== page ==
The US dollar index began the week on a negative note but then recovered back well to keep the broader positive sentiment intact ... A break above 94.50 can pave the way for that rally.Treasury yields ... US Treasury yields had surged across tenors last week. The 10Yr Treasury yield rose back above 1.5 per cent to test 1.6 per cent as expected ... Bearish ... ....
A strong surge in the Treasury yields aided the rise in the dollar index ...Support ahead ... The US 10Yr Treasury Yield (1.46 per cent) rose above the key resistance level of 1.5 per cent earlier last week ... The 10Yr yield will have to break below it to confirm a reversal. Such a break can then drag the US 10Yr yield lower to 1.4-1.3 per cent again ... ....
For now, as long as the currency trades below 1.18, the chances of it testing 1.16 on the downside cannot be ruled out.Treasury yields surge. The US Treasury yields saw a strong surge towards the end of the week. The US 10Yr Treasury yield surged, breaking above the key level of 1.4 per cent and closed the week at 1.45 per cent.
The US 10Yr TreasuryYield (1.36 per cent) fell to 1.28 initially, last week ... Inability to breach 1.4 per cent can drag the 10Yr Treasury yield down to 1.3 per cent again.Rupee can weaken ... To sum up, 94 on the dollar index, 1.17 on the euro, 1.4 per cent on the US 10Yr Treasury ...
You couldn’t really have set it up better. On the day El Salvador made Bitcoin legal tender, the asset plunged by 16% ... Not a good start to its life in the mainstream ... The impoverished people of El Salvador don’t have much choice ... Time to sell bonds? The 10yr Treasury yield approached 1.4%, hitting a two-month high and breaking above its 200-day SMA.
The Federal Reserve currently purchases $80 billion per month in Treasuries and $40 billion per month in mortgage-backed securities ...The US 10Yr Treasury yield (1.31 per cent) surged to 1.35 per cent and has come off from there, on Friday ... A fall below 1.3 per cent can drag the 10Yr Treasury yield to 1.2-1.18 per cent again ... Resistance ahead.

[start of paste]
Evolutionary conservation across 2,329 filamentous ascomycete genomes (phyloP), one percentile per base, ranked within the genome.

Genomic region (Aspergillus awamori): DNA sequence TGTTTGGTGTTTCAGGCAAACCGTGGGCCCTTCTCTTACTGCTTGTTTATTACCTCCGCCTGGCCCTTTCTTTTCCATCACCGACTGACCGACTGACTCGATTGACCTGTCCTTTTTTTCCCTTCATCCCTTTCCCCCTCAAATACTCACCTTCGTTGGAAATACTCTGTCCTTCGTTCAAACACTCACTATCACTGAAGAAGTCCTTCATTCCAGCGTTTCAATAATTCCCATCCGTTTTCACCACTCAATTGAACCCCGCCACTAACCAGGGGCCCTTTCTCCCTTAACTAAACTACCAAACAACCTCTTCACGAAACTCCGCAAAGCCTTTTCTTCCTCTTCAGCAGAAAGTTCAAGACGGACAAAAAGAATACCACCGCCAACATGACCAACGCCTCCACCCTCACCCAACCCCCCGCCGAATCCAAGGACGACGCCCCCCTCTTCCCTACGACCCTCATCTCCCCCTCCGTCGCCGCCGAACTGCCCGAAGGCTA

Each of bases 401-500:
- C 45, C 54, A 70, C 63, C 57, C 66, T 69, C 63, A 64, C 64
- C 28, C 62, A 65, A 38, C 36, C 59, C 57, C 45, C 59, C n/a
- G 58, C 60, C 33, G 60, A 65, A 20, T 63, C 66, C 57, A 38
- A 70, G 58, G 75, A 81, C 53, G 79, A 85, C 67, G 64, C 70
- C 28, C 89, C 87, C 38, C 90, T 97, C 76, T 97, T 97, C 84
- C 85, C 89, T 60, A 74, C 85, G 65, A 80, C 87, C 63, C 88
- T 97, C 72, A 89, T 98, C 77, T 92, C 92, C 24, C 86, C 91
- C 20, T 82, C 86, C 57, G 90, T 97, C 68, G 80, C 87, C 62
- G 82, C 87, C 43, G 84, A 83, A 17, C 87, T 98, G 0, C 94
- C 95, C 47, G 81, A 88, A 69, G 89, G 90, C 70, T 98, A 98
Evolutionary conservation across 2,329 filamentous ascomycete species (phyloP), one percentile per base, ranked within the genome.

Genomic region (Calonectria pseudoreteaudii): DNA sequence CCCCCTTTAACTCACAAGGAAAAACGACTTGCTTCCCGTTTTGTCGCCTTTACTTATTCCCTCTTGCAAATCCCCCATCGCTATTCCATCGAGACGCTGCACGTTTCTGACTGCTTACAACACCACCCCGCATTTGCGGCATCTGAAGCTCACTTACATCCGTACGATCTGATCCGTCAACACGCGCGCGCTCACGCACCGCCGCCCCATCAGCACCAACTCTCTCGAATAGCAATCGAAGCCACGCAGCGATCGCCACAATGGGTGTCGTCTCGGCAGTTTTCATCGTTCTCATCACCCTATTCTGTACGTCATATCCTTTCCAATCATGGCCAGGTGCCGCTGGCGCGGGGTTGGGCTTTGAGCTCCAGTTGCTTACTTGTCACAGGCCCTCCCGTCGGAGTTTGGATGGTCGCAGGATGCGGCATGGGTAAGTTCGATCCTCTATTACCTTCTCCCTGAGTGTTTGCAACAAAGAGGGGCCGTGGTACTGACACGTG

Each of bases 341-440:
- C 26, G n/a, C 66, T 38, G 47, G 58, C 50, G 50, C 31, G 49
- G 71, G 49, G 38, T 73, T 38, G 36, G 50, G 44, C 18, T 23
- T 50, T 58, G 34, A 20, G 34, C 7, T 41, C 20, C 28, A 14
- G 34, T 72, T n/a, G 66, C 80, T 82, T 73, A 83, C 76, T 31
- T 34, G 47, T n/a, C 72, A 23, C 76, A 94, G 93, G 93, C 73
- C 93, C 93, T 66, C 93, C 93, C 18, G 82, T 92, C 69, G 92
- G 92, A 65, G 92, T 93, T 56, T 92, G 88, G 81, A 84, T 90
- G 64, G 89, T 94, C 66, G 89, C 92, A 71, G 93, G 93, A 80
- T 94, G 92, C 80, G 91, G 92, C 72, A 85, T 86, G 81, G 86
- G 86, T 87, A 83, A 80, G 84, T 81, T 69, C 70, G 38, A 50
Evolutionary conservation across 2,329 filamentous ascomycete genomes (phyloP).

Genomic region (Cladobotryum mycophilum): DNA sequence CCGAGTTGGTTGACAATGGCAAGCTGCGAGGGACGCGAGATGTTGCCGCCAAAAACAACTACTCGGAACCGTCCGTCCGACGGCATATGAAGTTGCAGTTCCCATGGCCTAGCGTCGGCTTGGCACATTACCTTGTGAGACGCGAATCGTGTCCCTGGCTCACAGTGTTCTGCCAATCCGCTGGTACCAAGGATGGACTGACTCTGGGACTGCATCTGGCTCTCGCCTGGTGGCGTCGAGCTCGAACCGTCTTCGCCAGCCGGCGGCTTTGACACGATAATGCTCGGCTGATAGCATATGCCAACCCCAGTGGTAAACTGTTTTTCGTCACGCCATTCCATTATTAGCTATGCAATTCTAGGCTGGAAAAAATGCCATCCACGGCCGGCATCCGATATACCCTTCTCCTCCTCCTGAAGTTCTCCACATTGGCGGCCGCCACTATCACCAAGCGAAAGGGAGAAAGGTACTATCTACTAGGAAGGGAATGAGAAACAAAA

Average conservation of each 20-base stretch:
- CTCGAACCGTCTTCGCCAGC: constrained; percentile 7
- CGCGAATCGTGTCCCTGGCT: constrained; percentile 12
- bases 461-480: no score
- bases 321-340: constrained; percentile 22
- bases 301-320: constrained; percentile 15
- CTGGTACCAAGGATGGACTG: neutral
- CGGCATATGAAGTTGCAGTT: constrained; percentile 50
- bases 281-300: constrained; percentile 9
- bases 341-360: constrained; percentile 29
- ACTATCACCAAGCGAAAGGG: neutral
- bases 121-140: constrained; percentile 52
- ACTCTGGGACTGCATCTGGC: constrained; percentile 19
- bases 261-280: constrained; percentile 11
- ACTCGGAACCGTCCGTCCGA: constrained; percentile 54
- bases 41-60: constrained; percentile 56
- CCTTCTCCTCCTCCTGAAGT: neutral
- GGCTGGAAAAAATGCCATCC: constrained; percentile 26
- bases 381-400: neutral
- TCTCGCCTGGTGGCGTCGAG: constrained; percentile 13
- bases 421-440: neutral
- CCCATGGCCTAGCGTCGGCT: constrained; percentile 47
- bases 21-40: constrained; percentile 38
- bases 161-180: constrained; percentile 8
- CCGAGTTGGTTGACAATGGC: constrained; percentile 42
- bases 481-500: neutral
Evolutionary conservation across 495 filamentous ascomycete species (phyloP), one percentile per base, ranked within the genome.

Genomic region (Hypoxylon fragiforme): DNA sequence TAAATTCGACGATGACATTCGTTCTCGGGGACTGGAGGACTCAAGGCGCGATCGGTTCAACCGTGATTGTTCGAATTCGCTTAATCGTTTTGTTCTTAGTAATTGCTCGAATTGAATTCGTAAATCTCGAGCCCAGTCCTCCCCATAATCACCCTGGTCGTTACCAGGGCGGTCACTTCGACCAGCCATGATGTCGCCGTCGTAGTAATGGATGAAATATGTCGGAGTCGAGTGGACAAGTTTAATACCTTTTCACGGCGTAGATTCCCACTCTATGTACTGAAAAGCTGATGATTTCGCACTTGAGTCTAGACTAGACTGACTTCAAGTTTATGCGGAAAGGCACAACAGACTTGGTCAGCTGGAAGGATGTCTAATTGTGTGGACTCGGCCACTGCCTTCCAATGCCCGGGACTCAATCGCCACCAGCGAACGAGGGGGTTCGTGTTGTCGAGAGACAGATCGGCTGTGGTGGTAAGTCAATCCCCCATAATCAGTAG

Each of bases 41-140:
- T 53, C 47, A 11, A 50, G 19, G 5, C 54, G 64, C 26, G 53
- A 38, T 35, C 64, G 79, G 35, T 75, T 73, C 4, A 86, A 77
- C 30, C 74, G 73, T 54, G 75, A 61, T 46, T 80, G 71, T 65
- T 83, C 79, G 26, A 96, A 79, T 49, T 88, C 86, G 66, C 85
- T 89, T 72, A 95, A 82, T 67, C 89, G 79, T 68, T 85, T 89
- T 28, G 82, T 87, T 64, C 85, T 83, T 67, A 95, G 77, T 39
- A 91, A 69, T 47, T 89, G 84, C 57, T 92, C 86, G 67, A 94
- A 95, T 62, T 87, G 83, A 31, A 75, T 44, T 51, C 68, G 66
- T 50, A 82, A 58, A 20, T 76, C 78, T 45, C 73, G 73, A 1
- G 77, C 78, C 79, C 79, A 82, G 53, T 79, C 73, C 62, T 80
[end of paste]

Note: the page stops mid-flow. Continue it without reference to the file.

From a bigger picture, the euro will now have to rise above 1.18 decisively to turn the sentiment positive again.Treasuries...Weak data releases from the US kept the Treasury yields lower last week. The US 10Yr (1.26 per cent) Treasury yield remained below 1.3 per cent all through the week.
A data release from the University of Michigan showing a sharp fall in the consumer sentiment dragged the dollar index and the Treasury yields lower on Friday ...The US 10Yr (1.28 per cent) Treasury yield surged to 1.37 per cent during the week but fell sharply on Friday giving back all the gains made during the week.
Strong job numbers took the US Treasury yields sharply higher on increased anticipation that the US Federal Reserve will have room to consider announcing tapering its asset purchase in its September meeting ...The US 10Yr Treasury yield (1.30 per cent ) surged 7 basis points (bps) last week and has closed on a strong note.
As long as the currency remains below 1.20, the bias is negative to see a fall-back towards 1.18 in the coming days.Treasury yield – limited upside. The US 10Yr Treasury Yield (1.53 per cent) fell to 1.35 per cent last week as expected and had risen back sharply from there.
The US dollar index gained strength on Friday after trading stable around 90 all through the week ... The outcome of the Fed meeting this week will be crucial in driving the dollar index and the US Treasury yields. The US 10Yr Treasury (1.45 per cent) declined sharply by 10 basis points and has come down to 1.45 per cent as mentioned last week.
The USDollarIndex fell below 90 last week as expected ... This triggered a rise in the US Treasury yields and in turn took the Dollar Index higher ... As mentioned last week, 89.40 is an important support ... The US 10Yr Treasury yield (1.62 per cent) rose to 1.66 per cent after the Fed meeting minutes release and had come off slightly from there.